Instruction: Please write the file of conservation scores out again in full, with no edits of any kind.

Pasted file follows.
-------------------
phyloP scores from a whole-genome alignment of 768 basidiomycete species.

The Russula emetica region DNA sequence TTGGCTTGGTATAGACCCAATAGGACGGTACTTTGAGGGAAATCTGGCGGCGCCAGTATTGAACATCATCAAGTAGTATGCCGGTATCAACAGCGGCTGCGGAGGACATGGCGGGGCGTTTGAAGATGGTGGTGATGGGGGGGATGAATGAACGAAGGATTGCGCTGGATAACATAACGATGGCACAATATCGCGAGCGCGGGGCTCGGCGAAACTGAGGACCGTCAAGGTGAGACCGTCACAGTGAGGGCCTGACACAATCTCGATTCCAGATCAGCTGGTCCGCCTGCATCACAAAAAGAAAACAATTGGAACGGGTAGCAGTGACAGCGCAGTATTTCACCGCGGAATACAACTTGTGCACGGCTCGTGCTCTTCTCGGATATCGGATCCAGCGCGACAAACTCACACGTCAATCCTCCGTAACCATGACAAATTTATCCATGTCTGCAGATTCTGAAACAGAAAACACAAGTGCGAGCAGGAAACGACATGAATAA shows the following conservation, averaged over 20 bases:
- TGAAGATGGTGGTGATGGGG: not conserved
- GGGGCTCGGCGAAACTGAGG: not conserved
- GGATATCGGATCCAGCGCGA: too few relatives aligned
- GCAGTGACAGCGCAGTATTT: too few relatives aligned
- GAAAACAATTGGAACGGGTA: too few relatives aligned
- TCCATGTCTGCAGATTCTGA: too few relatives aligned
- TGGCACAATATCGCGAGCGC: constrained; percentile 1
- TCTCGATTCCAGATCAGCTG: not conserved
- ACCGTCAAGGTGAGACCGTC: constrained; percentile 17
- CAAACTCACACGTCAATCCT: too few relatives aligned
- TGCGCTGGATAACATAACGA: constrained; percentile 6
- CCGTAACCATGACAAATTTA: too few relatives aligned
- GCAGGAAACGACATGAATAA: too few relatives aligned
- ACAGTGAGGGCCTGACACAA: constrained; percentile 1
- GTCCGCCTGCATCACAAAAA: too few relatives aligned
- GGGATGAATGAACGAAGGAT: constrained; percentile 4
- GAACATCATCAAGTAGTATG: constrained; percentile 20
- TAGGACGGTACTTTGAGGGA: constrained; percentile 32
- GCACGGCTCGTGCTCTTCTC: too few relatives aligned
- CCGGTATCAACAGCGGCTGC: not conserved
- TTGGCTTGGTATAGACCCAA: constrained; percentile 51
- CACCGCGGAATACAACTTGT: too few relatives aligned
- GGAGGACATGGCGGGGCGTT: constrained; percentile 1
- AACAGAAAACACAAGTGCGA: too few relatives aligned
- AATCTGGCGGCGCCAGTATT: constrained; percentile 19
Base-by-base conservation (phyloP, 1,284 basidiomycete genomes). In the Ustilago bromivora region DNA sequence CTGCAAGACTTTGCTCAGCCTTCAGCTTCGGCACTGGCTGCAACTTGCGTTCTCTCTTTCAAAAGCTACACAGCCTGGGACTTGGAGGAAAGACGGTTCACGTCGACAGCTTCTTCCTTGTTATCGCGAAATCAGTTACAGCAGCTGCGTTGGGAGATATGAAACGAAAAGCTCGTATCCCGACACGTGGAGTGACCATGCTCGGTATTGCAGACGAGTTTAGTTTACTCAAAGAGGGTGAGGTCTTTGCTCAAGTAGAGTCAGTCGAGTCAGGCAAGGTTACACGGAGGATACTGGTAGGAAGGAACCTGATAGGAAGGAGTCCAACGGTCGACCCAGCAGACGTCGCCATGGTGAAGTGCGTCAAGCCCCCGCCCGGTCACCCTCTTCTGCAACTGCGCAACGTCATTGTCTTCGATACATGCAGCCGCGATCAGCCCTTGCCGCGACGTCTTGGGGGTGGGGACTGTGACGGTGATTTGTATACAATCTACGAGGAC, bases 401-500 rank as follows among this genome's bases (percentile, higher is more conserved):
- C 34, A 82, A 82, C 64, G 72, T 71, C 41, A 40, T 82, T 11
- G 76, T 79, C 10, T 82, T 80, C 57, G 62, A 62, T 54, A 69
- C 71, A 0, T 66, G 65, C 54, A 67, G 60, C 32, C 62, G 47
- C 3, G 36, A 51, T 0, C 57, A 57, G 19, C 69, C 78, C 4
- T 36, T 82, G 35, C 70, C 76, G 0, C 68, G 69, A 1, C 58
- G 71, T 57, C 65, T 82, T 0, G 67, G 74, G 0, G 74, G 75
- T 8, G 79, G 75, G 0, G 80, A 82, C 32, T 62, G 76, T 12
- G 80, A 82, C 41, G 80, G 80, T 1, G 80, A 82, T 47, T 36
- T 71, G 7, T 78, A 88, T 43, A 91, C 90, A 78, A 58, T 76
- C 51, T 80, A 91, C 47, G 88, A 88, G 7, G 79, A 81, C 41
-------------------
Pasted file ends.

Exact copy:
phyloP scores from a whole-genome alignment of 768 basidiomycete species.

The Russula emetica region DNA sequence TTGGCTTGGTATAGACCCAATAGGACGGTACTTTGAGGGAAATCTGGCGGCGCCAGTATTGAACATCATCAAGTAGTATGCCGGTATCAACAGCGGCTGCGGAGGACATGGCGGGGCGTTTGAAGATGGTGGTGATGGGGGGGATGAATGAACGAAGGATTGCGCTGGATAACATAACGATGGCACAATATCGCGAGCGCGGGGCTCGGCGAAACTGAGGACCGTCAAGGTGAGACCGTCACAGTGAGGGCCTGACACAATCTCGATTCCAGATCAGCTGGTCCGCCTGCATCACAAAAAGAAAACAATTGGAACGGGTAGCAGTGACAGCGCAGTATTTCACCGCGGAATACAACTTGTGCACGGCTCGTGCTCTTCTCGGATATCGGATCCAGCGCGACAAACTCACACGTCAATCCTCCGTAACCATGACAAATTTATCCATGTCTGCAGATTCTGAAACAGAAAACACAAGTGCGAGCAGGAAACGACATGAATAA shows the following conservation, averaged over 20 bases:
- TGAAGATGGTGGTGATGGGG: not conserved
- GGGGCTCGGCGAAACTGAGG: not conserved
- GGATATCGGATCCAGCGCGA: too few relatives aligned
- GCAGTGACAGCGCAGTATTT: too few relatives aligned
- GAAAACAATTGGAACGGGTA: too few relatives aligned
- TCCATGTCTGCAGATTCTGA: too few relatives aligned
- TGGCACAATATCGCGAGCGC: constrained; percentile 1
- TCTCGATTCCAGATCAGCTG: not conserved
- ACCGTCAAGGTGAGACCGTC: constrained; percentile 17
- CAAACTCACACGTCAATCCT: too few relatives aligned
- TGCGCTGGATAACATAACGA: constrained; percentile 6
- CCGTAACCATGACAAATTTA: too few relatives aligned
- GCAGGAAACGACATGAATAA: too few relatives aligned
- ACAGTGAGGGCCTGACACAA: constrained; percentile 1
- GTCCGCCTGCATCACAAAAA: too few relatives aligned
- GGGATGAATGAACGAAGGAT: constrained; percentile 4
- GAACATCATCAAGTAGTATG: constrained; percentile 20
- TAGGACGGTACTTTGAGGGA: constrained; percentile 32
- GCACGGCTCGTGCTCTTCTC: too few relatives aligned
- CCGGTATCAACAGCGGCTGC: not conserved
- TTGGCTTGGTATAGACCCAA: constrained; percentile 51
- CACCGCGGAATACAACTTGT: too few relatives aligned
- GGAGGACATGGCGGGGCGTT: constrained; percentile 1
- AACAGAAAACACAAGTGCGA: too few relatives aligned
- AATCTGGCGGCGCCAGTATT: constrained; percentile 19
Base-by-base conservation (phyloP, 1,284 basidiomycete genomes). In the Ustilago bromivora region DNA sequence CTGCAAGACTTTGCTCAGCCTTCAGCTTCGGCACTGGCTGCAACTTGCGTTCTCTCTTTCAAAAGCTACACAGCCTGGGACTTGGAGGAAAGACGGTTCACGTCGACAGCTTCTTCCTTGTTATCGCGAAATCAGTTACAGCAGCTGCGTTGGGAGATATGAAACGAAAAGCTCGTATCCCGACACGTGGAGTGACCATGCTCGGTATTGCAGACGAGTTTAGTTTACTCAAAGAGGGTGAGGTCTTTGCTCAAGTAGAGTCAGTCGAGTCAGGCAAGGTTACACGGAGGATACTGGTAGGAAGGAACCTGATAGGAAGGAGTCCAACGGTCGACCCAGCAGACGTCGCCATGGTGAAGTGCGTCAAGCCCCCGCCCGGTCACCCTCTTCTGCAACTGCGCAACGTCATTGTCTTCGATACATGCAGCCGCGATCAGCCCTTGCCGCGACGTCTTGGGGGTGGGGACTGTGACGGTGATTTGTATACAATCTACGAGGAC, bases 401-500 rank as follows among this genome's bases (percentile, higher is more conserved):
- C 34, A 82, A 82, C 64, G 72, T 71, C 41, A 40, T 82, T 11
- G 76, T 79, C 10, T 82, T 80, C 57, G 62, A 62, T 54, A 69
- C 71, A 0, T 66, G 65, C 54, A 67, G 60, C 32, C 62, G 47
- C 3, G 36, A 51, T 0, C 57, A 57, G 19, C 69, C 78, C 4
- T 36, T 82, G 35, C 70, C 76, G 0, C 68, G 69, A 1, C 58
- G 71, T 57, C 65, T 82, T 0, G 67, G 74, G 0, G 74, G 75
- T 8, G 79, G 75, G 0, G 80, A 82, C 32, T 62, G 76, T 12
- G 80, A 82, C 41, G 80, G 80, T 1, G 80, A 82, T 47, T 36
- T 71, G 7, T 78, A 88, T 43, A 91, C 90, A 78, A 58, T 76
- C 51, T 80, A 91, C 47, G 88, A 88, G 7, G 79, A 81, C 41